Being a parent to a child on earth and a child in Heaven is a constant balancing act.
One of the many tough parts is knowing what to say when people ask how many kids you have. It's a question that I get a lot. Right after Jacob died, I told myself that I would always acknowledge him to others. If they ask if I have kids, I would tell them. But I haven't always done it. It is different when you are actually asked the question. Do you make them feel uncomfortable by saying that I have one here and one in Heaven (that isn't even true in my case, I have 5 in Heaven but to get into the miscarriages just seems like too much).
So I find that I usually just say yes if asked is Emily is my first. I always feel bad after and say something in my head, like "my first living" or "my first to come home from the hospital". I say sorry to my lost babies too, for not acknowledging them.
I met someone a few weeks ago who asked me this question. I said yes, feeling uncomfortable as always. Later on, I was asked how I know a mutual friend and it came out that we met on a birth board for Rainbow Babies due in March 2012 (I lost those babies after we met). So then I was caught in my lie and I talked briefly about Jacob and my miscarriages and wished that I had just told the truth in the first place. But a few weeks before that, I was at a birthday party and meeting friends of the child's Mom and was asked if Emily is my first and I said no, that my first was stillborn, and I quickly changed the subject so that they wouldn't feel awkward, and I could tell they did. I hate how I try to protect other people instead of telling them what I want everyone to know about.
I talked to Ted about it after that party and he suggested that I say no, that I've had a few losses. I love that response. They can ask more or we can just move on. But saying it is hard. I've been asked since then and I didn't say it, even though it was on the tip of my tongue. I was asked if Emily is my first yesterday when we were at a kids' music thing. I said no, that I've had some losses. I guess she didn't hear or wasn't sure what she heard, so I had to repeat it, which I found uncomfortable. But then she said that she had the same thing (miscarriages as it turned out, she has 3 living children) and told me about someone she knows who lost their one-month old and how it is always a hard question to answer. I didn't leave that conversation feeling particularly happy or unhappy with my answer, which I guess is good.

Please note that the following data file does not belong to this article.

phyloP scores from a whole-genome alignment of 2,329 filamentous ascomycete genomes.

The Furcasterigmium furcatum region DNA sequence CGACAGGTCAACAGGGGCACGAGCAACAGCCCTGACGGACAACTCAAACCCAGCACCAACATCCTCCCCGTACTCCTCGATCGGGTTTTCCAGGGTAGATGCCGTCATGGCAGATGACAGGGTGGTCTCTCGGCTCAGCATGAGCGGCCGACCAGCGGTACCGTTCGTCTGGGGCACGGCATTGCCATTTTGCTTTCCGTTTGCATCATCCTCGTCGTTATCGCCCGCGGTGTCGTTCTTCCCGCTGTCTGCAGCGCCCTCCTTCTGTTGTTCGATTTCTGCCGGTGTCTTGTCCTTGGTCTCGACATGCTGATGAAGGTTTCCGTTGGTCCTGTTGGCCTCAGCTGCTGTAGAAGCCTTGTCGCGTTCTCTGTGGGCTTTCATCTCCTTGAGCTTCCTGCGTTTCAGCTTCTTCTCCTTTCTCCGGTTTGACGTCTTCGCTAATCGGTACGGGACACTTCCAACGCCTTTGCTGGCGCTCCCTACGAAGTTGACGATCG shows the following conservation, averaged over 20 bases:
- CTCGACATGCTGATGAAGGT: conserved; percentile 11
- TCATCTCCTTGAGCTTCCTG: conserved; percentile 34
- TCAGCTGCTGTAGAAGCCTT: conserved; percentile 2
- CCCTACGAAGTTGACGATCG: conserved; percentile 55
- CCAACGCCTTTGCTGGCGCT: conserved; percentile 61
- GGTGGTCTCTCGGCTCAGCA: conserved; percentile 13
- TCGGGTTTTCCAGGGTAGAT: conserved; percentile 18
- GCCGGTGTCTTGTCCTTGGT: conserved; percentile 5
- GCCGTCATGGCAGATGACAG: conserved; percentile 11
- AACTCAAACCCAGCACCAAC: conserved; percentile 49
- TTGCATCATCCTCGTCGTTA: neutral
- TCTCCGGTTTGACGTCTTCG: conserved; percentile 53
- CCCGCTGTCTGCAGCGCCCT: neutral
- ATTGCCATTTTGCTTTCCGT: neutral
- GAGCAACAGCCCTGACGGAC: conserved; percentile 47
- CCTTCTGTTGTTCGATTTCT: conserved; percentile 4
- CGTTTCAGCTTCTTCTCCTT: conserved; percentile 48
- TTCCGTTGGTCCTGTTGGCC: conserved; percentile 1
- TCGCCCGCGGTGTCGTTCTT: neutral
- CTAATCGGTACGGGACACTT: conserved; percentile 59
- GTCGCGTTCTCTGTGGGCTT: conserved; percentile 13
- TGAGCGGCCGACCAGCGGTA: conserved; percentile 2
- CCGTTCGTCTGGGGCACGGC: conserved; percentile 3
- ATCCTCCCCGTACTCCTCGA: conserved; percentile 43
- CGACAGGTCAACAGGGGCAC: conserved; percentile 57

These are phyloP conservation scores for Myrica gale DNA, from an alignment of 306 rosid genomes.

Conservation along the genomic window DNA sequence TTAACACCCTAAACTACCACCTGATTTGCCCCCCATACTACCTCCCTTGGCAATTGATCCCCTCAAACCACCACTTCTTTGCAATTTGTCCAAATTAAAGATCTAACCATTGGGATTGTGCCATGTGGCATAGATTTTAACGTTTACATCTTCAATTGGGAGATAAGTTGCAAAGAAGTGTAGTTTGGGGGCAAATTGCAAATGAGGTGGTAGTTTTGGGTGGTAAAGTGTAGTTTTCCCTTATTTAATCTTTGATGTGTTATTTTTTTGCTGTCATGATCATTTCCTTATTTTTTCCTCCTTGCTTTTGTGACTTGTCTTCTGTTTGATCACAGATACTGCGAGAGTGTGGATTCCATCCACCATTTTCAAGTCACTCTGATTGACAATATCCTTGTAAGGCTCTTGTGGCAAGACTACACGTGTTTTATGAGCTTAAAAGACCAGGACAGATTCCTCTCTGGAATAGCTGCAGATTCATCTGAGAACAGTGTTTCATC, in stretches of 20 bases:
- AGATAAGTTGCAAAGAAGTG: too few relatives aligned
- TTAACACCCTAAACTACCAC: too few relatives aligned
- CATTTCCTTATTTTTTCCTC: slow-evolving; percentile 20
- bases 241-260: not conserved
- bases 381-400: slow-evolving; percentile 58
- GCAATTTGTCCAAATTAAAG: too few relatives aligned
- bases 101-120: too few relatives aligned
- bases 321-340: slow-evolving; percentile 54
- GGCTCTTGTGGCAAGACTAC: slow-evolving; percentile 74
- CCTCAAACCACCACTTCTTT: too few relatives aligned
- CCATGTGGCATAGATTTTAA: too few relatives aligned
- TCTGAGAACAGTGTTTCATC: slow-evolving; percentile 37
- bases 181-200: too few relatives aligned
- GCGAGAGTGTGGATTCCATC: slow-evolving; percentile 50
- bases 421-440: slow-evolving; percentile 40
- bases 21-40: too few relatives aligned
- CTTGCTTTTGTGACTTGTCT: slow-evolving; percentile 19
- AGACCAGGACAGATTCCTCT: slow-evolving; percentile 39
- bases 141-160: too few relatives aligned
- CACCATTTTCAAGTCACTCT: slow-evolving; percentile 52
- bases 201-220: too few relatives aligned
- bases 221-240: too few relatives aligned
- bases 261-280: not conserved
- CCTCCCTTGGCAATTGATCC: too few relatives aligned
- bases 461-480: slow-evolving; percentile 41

I wonder what it will be like when Emily is older, 3, 4, 5 and older than that, assuming we don't have any more kids. Maybe I won't be asked the question as much. Maybe people will come right out and ask why we don't have more.
I walk to my sister's house twice a week to babysit. So Emily and I go by the place where Jacob's name is written in the cement and every time I pause and think of the two worlds my children live in.
I never have to worry about Jacob and my lost babies being hurt, hungry, getting needles, cavities filled, feeling excluded by friends, upset, stressed...all the negatives. I worry more than I probably should that something bad will happen to Emily. But I worry so much that my lost babies are lonely. I don't worry about whether or not they know that I love them, they must. I can't accept anything other than that. But I know of so many babies that have passed and know that there are millions more that I don't know about. I imagine that they are all together, happy, playing, watching us, waiting for us.
Several times a day, sometimes just for a few seconds and sometimes for a few minutes, I wonder what it would be like to have Jacob here too, or August or Cub or what it would have been like if the twins had lived. Having 2 babies at once seems so exhausting, but exciting too. I go to playgroups and see Mom's with twins and know that that could have been me. It should have been. I see Mom's with a boy about 2.5-3 years old and imagine that I have Jacob with me too. Getting two kids in and out of carseats, entertaining two kids while at home. How much laundry two kids would generate. I don't feel the sharp stabbing of pain most of the time when I do this. I feel a bit subdued, but not really depressed. Sometimes it's like imagining a scene from a movie of what should have been. I don't imagine that it will ever stop. I don't want it too. But if I had any one of those babies, I wouldn't have Emily and I can't imagine my life without her.
From being with my nephews so much, I can really imagine what it would be like to have a little boy in the house. All the bigger-kid toys mixed in with the baby toys. How I would be taking care of 4 kids 2 days a week instead of 3. Dividing my attention between my kids so that both get what they need. What the bedrooms would look like, what bath-time would be like. So many different scenarios to imagine.
Sometimes Emily looks behind me and smiles and laughs while looking up near the ceiling and I always wonder if we are getting a visit. How I wish I knew for sure.